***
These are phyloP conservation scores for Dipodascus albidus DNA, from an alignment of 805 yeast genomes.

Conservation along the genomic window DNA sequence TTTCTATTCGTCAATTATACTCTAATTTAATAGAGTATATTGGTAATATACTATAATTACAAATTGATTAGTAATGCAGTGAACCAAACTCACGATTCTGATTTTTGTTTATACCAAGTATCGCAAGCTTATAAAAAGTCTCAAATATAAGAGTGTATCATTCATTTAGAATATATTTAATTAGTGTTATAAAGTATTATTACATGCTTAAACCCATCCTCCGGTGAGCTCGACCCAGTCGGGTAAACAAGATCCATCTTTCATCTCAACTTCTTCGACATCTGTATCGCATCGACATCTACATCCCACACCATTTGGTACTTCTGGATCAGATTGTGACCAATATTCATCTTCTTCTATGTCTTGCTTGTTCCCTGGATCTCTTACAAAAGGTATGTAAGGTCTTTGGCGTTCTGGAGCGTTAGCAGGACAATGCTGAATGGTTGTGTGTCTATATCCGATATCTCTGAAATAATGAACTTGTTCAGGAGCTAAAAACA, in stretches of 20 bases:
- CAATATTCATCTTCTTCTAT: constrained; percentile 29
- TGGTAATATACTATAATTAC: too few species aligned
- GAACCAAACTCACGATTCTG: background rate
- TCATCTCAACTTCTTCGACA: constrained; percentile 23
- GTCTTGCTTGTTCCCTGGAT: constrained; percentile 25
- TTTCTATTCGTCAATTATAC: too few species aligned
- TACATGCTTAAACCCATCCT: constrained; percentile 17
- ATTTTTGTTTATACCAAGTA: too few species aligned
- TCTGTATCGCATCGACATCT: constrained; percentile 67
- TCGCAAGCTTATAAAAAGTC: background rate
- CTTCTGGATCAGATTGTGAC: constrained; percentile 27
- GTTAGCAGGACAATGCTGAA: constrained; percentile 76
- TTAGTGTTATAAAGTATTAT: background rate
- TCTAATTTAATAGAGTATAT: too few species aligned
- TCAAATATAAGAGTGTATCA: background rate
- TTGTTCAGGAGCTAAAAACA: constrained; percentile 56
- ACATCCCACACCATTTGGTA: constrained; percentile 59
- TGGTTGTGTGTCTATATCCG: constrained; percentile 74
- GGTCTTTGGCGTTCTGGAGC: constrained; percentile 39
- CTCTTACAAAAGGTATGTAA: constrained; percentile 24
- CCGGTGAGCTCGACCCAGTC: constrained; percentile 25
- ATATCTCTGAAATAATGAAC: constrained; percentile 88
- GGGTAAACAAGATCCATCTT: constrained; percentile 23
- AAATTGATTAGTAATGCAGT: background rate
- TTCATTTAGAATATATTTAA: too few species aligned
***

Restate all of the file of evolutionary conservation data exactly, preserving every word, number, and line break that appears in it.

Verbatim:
These are phyloP conservation scores for Dipodascus albidus DNA, from an alignment of 805 yeast genomes.

Conservation along the genomic window DNA sequence TTTCTATTCGTCAATTATACTCTAATTTAATAGAGTATATTGGTAATATACTATAATTACAAATTGATTAGTAATGCAGTGAACCAAACTCACGATTCTGATTTTTGTTTATACCAAGTATCGCAAGCTTATAAAAAGTCTCAAATATAAGAGTGTATCATTCATTTAGAATATATTTAATTAGTGTTATAAAGTATTATTACATGCTTAAACCCATCCTCCGGTGAGCTCGACCCAGTCGGGTAAACAAGATCCATCTTTCATCTCAACTTCTTCGACATCTGTATCGCATCGACATCTACATCCCACACCATTTGGTACTTCTGGATCAGATTGTGACCAATATTCATCTTCTTCTATGTCTTGCTTGTTCCCTGGATCTCTTACAAAAGGTATGTAAGGTCTTTGGCGTTCTGGAGCGTTAGCAGGACAATGCTGAATGGTTGTGTGTCTATATCCGATATCTCTGAAATAATGAACTTGTTCAGGAGCTAAAAACA, in stretches of 20 bases:
- CAATATTCATCTTCTTCTAT: constrained; percentile 29
- TGGTAATATACTATAATTAC: too few species aligned
- GAACCAAACTCACGATTCTG: background rate
- TCATCTCAACTTCTTCGACA: constrained; percentile 23
- GTCTTGCTTGTTCCCTGGAT: constrained; percentile 25
- TTTCTATTCGTCAATTATAC: too few species aligned
- TACATGCTTAAACCCATCCT: constrained; percentile 17
- ATTTTTGTTTATACCAAGTA: too few species aligned
- TCTGTATCGCATCGACATCT: constrained; percentile 67
- TCGCAAGCTTATAAAAAGTC: background rate
- CTTCTGGATCAGATTGTGAC: constrained; percentile 27
- GTTAGCAGGACAATGCTGAA: constrained; percentile 76
- TTAGTGTTATAAAGTATTAT: background rate
- TCTAATTTAATAGAGTATAT: too few species aligned
- TCAAATATAAGAGTGTATCA: background rate
- TTGTTCAGGAGCTAAAAACA: constrained; percentile 56
- ACATCCCACACCATTTGGTA: constrained; percentile 59
- TGGTTGTGTGTCTATATCCG: constrained; percentile 74
- GGTCTTTGGCGTTCTGGAGC: constrained; percentile 39
- CTCTTACAAAAGGTATGTAA: constrained; percentile 24
- CCGGTGAGCTCGACCCAGTC: constrained; percentile 25
- ATATCTCTGAAATAATGAAC: constrained; percentile 88
- GGGTAAACAAGATCCATCTT: constrained; percentile 23
- AAATTGATTAGTAATGCAGT: background rate
- TTCATTTAGAATATATTTAA: too few species aligned